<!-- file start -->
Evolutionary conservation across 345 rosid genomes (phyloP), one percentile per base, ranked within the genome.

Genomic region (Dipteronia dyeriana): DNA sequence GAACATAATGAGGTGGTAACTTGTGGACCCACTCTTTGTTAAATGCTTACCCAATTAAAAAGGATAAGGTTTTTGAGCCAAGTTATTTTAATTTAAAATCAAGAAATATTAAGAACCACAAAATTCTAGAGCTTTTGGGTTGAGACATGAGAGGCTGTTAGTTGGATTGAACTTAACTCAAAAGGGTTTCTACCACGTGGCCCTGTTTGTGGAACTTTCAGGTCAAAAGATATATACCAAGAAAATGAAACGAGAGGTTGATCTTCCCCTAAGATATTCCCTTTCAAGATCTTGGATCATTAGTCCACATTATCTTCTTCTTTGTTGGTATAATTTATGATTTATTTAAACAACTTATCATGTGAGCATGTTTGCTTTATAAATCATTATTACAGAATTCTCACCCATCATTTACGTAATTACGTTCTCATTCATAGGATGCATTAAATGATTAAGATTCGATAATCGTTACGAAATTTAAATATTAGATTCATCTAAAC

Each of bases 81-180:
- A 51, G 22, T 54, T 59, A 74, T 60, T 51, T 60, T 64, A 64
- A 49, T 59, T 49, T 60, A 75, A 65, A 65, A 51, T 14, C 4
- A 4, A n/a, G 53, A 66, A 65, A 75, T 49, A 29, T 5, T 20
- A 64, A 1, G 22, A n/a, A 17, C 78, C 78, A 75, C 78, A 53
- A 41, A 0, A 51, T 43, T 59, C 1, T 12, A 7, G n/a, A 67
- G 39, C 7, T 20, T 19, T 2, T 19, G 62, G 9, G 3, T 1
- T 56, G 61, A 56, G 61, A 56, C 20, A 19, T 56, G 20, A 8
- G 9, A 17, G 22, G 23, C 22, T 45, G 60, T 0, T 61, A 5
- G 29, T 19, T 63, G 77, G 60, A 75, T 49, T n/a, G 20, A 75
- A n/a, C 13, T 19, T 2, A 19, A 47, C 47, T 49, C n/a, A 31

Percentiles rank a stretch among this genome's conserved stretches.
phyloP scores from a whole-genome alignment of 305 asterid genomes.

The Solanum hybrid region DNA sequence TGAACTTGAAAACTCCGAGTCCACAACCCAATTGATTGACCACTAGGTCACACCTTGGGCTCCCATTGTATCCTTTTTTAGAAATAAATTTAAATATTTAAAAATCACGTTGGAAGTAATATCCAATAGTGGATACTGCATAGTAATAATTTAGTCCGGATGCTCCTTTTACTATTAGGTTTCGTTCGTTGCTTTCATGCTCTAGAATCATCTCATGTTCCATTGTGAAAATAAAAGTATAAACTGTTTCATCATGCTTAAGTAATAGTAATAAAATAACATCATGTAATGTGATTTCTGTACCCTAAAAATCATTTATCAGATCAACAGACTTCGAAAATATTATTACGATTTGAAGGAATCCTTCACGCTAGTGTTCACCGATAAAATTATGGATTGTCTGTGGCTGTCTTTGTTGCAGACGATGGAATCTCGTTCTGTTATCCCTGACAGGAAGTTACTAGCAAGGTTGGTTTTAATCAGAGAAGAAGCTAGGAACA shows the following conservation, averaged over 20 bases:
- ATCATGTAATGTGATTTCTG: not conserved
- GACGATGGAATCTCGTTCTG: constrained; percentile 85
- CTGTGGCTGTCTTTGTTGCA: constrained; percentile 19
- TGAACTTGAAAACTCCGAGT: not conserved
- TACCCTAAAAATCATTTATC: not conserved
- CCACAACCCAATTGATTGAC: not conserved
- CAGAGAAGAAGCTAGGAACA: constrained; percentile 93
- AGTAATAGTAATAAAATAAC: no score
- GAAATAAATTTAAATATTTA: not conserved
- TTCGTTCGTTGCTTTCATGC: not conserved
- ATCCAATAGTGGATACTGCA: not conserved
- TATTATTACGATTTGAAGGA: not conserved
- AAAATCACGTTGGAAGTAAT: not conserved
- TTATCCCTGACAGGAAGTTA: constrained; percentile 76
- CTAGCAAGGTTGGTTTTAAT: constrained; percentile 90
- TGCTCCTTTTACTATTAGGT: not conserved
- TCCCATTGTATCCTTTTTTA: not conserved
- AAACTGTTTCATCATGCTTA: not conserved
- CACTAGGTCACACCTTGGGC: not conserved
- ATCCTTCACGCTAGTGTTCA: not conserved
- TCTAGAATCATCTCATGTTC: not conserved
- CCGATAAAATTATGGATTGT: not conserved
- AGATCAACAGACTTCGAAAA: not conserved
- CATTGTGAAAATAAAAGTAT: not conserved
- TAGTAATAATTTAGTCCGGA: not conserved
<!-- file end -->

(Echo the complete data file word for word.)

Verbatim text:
Evolutionary conservation across 345 rosid genomes (phyloP), one percentile per base, ranked within the genome.

Genomic region (Dipteronia dyeriana): DNA sequence GAACATAATGAGGTGGTAACTTGTGGACCCACTCTTTGTTAAATGCTTACCCAATTAAAAAGGATAAGGTTTTTGAGCCAAGTTATTTTAATTTAAAATCAAGAAATATTAAGAACCACAAAATTCTAGAGCTTTTGGGTTGAGACATGAGAGGCTGTTAGTTGGATTGAACTTAACTCAAAAGGGTTTCTACCACGTGGCCCTGTTTGTGGAACTTTCAGGTCAAAAGATATATACCAAGAAAATGAAACGAGAGGTTGATCTTCCCCTAAGATATTCCCTTTCAAGATCTTGGATCATTAGTCCACATTATCTTCTTCTTTGTTGGTATAATTTATGATTTATTTAAACAACTTATCATGTGAGCATGTTTGCTTTATAAATCATTATTACAGAATTCTCACCCATCATTTACGTAATTACGTTCTCATTCATAGGATGCATTAAATGATTAAGATTCGATAATCGTTACGAAATTTAAATATTAGATTCATCTAAAC

Each of bases 81-180:
- A 51, G 22, T 54, T 59, A 74, T 60, T 51, T 60, T 64, A 64
- A 49, T 59, T 49, T 60, A 75, A 65, A 65, A 51, T 14, C 4
- A 4, A n/a, G 53, A 66, A 65, A 75, T 49, A 29, T 5, T 20
- A 64, A 1, G 22, A n/a, A 17, C 78, C 78, A 75, C 78, A 53
- A 41, A 0, A 51, T 43, T 59, C 1, T 12, A 7, G n/a, A 67
- G 39, C 7, T 20, T 19, T 2, T 19, G 62, G 9, G 3, T 1
- T 56, G 61, A 56, G 61, A 56, C 20, A 19, T 56, G 20, A 8
- G 9, A 17, G 22, G 23, C 22, T 45, G 60, T 0, T 61, A 5
- G 29, T 19, T 63, G 77, G 60, A 75, T 49, T n/a, G 20, A 75
- A n/a, C 13, T 19, T 2, A 19, A 47, C 47, T 49, C n/a, A 31

Percentiles rank a stretch among this genome's conserved stretches.
phyloP scores from a whole-genome alignment of 305 asterid genomes.

The Solanum hybrid region DNA sequence TGAACTTGAAAACTCCGAGTCCACAACCCAATTGATTGACCACTAGGTCACACCTTGGGCTCCCATTGTATCCTTTTTTAGAAATAAATTTAAATATTTAAAAATCACGTTGGAAGTAATATCCAATAGTGGATACTGCATAGTAATAATTTAGTCCGGATGCTCCTTTTACTATTAGGTTTCGTTCGTTGCTTTCATGCTCTAGAATCATCTCATGTTCCATTGTGAAAATAAAAGTATAAACTGTTTCATCATGCTTAAGTAATAGTAATAAAATAACATCATGTAATGTGATTTCTGTACCCTAAAAATCATTTATCAGATCAACAGACTTCGAAAATATTATTACGATTTGAAGGAATCCTTCACGCTAGTGTTCACCGATAAAATTATGGATTGTCTGTGGCTGTCTTTGTTGCAGACGATGGAATCTCGTTCTGTTATCCCTGACAGGAAGTTACTAGCAAGGTTGGTTTTAATCAGAGAAGAAGCTAGGAACA shows the following conservation, averaged over 20 bases:
- ATCATGTAATGTGATTTCTG: not conserved
- GACGATGGAATCTCGTTCTG: constrained; percentile 85
- CTGTGGCTGTCTTTGTTGCA: constrained; percentile 19
- TGAACTTGAAAACTCCGAGT: not conserved
- TACCCTAAAAATCATTTATC: not conserved
- CCACAACCCAATTGATTGAC: not conserved
- CAGAGAAGAAGCTAGGAACA: constrained; percentile 93
- AGTAATAGTAATAAAATAAC: no score
- GAAATAAATTTAAATATTTA: not conserved
- TTCGTTCGTTGCTTTCATGC: not conserved
- ATCCAATAGTGGATACTGCA: not conserved
- TATTATTACGATTTGAAGGA: not conserved
- AAAATCACGTTGGAAGTAAT: not conserved
- TTATCCCTGACAGGAAGTTA: constrained; percentile 76
- CTAGCAAGGTTGGTTTTAAT: constrained; percentile 90
- TGCTCCTTTTACTATTAGGT: not conserved
- TCCCATTGTATCCTTTTTTA: not conserved
- AAACTGTTTCATCATGCTTA: not conserved
- CACTAGGTCACACCTTGGGC: not conserved
- ATCCTTCACGCTAGTGTTCA: not conserved
- TCTAGAATCATCTCATGTTC: not conserved
- CCGATAAAATTATGGATTGT: not conserved
- AGATCAACAGACTTCGAAAA: not conserved
- CATTGTGAAAATAAAAGTAT: not conserved
- TAGTAATAATTTAGTCCGGA: not conserved